Planning for Portugal
Getting ready for your own experience Ultimate planning guide on destinations, transportation, health, food and more
For many years Portugal has been one of the main European summer destinations. Beach sites, relaxing moments and vibrant summer parties make up the travel planning. But only during recent years it has truly become as hyped as it is nowadays. Therefore, the Algarve is not the only target anymore. Places like Lisbon, Porto, the Alentejo coast and even the country’s interior have caught people’s attention. We stayed in Lisbon for three consecutive months which gave us the amazing opportunity to really explore this vibrant capital from a local’s perspective. It was a great chance to roam and also explore the entire amazing country beyond its most touristic sites.
Even if incredibly diverse, the country is quite small with only 10 million inhabitants. This makes it easy to explore from top to bottom. Being in Europe, one might expect an impressive transport network to the most remote places. However, the reality is a bit more complicated. Most of the mainstream attractions and main cities are along Portugal’s coast line and may be accessed easily. In contrast, immense and impressive treasures remain yet to be explored “inside” the country. Hence, renting a car was fundamental for us to discover historical old villages, high mountains and gasping landscapes.
One of our travel companions was Portuguese, which made it easy to go “that further”, “that deeper” and to really immerse in the culture! However, as Portuguese are incredibly welcoming and have an amazing knowledge of English, the trip was easy to embrace for everybody. Come and have a look at our planning guide to prepare your perfect trip!
Knowing Your Travel Time Explore the country all year round
Being located on the edge of the European continent, Portugal offers a large variety of activities and attractions. Depending on the weather and what brings you to here, different periods of the year are more advisable than others.
Portugal is one of the warmest European countries with temperatures soaring above 40ºC in summer time. This is the best time for enjoying the golden beaches of the south. Even the wet winters with an average of 16ºC offer great conditions for a city trip, hiking excursion or surf holiday. Mainland Portugal is characterized by three main climate zones: Mediterranean (Algarve, central and half north coast), Oceanic (upper half north) and Semi-Arid (certain parts of Alentejo). During winter periods snowfalls are common in the north and center of the country.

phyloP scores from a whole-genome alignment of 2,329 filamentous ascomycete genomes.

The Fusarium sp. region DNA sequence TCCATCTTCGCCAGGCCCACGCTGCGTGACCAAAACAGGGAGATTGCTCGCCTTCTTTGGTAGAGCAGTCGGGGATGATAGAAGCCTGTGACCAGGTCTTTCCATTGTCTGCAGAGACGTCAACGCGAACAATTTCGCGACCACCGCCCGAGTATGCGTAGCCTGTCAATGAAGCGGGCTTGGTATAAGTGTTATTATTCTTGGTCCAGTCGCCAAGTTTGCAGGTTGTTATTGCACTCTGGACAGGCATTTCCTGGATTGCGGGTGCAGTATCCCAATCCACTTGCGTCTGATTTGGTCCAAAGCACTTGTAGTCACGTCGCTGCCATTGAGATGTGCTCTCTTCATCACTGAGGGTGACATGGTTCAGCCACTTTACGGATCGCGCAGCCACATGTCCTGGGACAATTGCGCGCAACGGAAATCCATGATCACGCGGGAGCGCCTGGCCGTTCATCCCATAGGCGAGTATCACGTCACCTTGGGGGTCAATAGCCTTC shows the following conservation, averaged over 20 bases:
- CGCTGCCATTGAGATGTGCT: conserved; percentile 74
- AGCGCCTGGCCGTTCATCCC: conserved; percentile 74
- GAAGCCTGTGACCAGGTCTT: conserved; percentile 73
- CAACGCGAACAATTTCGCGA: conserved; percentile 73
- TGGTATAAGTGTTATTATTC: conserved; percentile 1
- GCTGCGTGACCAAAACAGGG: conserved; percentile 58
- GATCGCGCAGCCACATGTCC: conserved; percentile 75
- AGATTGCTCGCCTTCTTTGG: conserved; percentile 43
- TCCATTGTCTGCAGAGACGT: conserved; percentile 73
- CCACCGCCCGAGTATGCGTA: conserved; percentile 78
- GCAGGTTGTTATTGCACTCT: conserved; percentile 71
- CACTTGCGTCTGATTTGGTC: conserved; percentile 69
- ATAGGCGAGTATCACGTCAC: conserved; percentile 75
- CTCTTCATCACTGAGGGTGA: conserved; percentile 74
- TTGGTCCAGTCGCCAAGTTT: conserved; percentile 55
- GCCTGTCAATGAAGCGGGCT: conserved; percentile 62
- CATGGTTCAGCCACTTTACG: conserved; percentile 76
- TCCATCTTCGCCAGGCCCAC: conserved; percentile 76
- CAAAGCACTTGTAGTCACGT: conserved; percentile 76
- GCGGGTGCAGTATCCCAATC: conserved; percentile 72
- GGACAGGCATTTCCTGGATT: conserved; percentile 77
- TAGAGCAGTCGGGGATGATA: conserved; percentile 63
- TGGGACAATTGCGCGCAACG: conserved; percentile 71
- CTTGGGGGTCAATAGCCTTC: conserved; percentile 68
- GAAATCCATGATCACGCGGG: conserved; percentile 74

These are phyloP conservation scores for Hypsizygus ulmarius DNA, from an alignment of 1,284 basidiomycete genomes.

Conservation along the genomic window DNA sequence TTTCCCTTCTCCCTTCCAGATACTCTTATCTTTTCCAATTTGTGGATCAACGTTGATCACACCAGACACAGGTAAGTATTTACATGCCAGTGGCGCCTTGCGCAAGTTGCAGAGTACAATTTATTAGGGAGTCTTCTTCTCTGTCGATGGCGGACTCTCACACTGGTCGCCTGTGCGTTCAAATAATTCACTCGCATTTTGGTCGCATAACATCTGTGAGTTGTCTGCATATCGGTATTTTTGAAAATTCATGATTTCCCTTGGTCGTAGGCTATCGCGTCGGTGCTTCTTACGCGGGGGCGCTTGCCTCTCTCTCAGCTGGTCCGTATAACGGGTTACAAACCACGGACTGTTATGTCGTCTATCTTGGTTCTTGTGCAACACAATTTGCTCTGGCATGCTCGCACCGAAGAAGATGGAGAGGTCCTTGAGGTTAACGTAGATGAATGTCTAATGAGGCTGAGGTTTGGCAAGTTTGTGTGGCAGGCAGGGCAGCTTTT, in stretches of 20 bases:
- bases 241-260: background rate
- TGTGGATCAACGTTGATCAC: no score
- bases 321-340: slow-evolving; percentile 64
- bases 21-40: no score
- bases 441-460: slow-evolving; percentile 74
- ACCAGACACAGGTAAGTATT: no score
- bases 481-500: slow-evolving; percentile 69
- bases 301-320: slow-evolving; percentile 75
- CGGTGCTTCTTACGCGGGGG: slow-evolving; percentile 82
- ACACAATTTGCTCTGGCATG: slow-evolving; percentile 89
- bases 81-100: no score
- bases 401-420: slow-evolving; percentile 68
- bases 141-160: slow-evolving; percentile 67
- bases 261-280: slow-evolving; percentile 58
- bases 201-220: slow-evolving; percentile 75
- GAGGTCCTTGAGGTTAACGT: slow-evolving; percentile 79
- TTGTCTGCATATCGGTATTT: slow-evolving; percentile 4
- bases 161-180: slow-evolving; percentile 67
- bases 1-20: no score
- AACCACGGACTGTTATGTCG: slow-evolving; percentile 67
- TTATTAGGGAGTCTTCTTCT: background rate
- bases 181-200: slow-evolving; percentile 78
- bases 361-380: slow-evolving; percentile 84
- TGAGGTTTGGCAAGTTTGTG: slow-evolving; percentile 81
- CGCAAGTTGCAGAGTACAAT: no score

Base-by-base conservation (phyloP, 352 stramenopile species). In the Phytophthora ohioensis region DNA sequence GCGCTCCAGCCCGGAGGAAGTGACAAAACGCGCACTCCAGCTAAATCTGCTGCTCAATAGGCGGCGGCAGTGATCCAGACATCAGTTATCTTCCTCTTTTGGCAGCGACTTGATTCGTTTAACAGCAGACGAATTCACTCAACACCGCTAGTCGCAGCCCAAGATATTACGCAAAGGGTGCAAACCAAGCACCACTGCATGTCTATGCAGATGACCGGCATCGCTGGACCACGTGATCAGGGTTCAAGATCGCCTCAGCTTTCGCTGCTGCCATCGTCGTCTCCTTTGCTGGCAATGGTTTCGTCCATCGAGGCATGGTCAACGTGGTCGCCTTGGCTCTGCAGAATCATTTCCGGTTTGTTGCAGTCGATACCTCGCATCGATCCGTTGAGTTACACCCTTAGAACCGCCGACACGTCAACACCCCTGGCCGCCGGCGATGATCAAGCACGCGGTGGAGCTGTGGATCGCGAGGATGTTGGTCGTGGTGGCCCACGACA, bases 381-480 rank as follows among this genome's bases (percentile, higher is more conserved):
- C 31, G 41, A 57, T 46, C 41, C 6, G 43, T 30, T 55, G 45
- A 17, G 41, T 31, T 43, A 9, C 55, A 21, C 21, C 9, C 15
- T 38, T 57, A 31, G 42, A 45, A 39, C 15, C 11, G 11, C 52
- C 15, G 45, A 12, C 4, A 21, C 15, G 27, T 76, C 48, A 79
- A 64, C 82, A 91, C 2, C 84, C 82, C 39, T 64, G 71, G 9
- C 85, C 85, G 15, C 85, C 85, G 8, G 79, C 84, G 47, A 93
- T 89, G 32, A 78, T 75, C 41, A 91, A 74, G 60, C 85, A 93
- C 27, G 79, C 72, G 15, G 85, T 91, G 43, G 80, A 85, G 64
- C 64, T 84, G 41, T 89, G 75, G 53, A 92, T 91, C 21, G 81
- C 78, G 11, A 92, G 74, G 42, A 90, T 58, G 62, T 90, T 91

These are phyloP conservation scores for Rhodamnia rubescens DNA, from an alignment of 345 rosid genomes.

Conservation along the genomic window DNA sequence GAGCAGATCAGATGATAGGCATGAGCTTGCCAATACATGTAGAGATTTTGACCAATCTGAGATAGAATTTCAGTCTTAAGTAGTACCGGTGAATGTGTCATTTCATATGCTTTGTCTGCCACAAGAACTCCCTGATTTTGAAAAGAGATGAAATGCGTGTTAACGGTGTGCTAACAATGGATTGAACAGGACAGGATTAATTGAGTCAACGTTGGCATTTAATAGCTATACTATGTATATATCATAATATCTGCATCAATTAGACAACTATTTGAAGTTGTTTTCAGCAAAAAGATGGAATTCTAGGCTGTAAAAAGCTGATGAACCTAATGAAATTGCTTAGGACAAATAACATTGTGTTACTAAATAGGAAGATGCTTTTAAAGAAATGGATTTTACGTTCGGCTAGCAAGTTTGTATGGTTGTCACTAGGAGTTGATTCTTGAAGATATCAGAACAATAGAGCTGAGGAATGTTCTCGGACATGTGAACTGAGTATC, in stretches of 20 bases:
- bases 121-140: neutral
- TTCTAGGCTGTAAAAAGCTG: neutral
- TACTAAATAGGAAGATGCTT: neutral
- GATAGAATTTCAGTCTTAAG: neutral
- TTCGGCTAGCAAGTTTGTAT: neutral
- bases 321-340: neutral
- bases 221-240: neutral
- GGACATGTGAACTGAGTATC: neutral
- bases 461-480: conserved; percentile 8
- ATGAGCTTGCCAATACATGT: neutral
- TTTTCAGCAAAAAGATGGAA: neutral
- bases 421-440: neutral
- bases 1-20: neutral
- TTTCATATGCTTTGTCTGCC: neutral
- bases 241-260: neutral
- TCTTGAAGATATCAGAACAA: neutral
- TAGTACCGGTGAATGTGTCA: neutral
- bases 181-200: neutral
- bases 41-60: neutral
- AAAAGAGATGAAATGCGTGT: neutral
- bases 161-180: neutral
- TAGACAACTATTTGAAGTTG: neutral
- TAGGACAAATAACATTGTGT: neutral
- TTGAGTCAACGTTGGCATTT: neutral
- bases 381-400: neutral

Find below some general ideas about activities that can be done depending on the seasonal weather conditions:
- November to March: Winter time is characterized by periods of rainfall all over the country but still offers long sunny days. In the north and some parts of the center days of heavy snowfall allow the practice of winter sports such as ski and snowboard (e.g. at Serra da Estrela). The Algarve keeps a mild temperature of an average of 16-18ºC. The average daylight in winter is 4-6 hours. This is a good time for hiking and walking tours in the south as well as center.
- March to Mid-June: Spring is one of the best periods to visit Portugal. As rainy days are few and blue skies common, this is an ideal period for practicing certain activities. Among them are golf, hiking or even some water sports. It is a great time for city trips and sightseeing, too. Crowds are almost nonexistent and prices are reasonable. The average temperature in central Portugal is around 22ºC and days are longer than 10 hours.
- Mid-June to August: It’s holiday season all over Europe and Portugal is as crowded as the whole Mediterranean area. The subtropical anticyclone allows temperature to rise above 40ºC in the center and southerm regions. There is an average of more than 12 hours of daylight. It is a popular but probably not the best time to visit cities such as Lisbon and Porto. These places tend to get quite hot, crowded and pricey. The best activities to practice during this period are water and beach activities. You may also venture yourself through the interior of the country. Here you can find amazing old villages, waterfalls, lakes and pleasant mountains activities. Read more on our road trip post.
- September to October: Commonly known as fall it still features summery conditions. With an average of 26ºC this two months are the best to from a local’s point of view. You may go to the beach without crowds, discover the interior of the country without being cold or admire the the Portuguese cities without being trapped with crowds. It is also a great season for outdoor activities such as golf, tennis and mountain sports.
As for the two Portuguese islands, Madeira and Azores, both feature an unpredictable subtropical climate. Madeira is on an average of 20ºC throughout the year making it always pretty ideal to visit. On Azores summer is the best time to visit as long rainfall periods might appear the rest of the year. However, you should always be prepared for showers at both places, Madeira and Azores.
Setting Your Itinerary Discover what there is to see and map your destinations
Portugal is one of the oldest nations in Europe following its set boarders as we know today. Therefore, you can find an astonishing amount of heritages, villages, historical sites, things and places to go in every corner. These include churches, monuments, statues, national parks as well as beaches!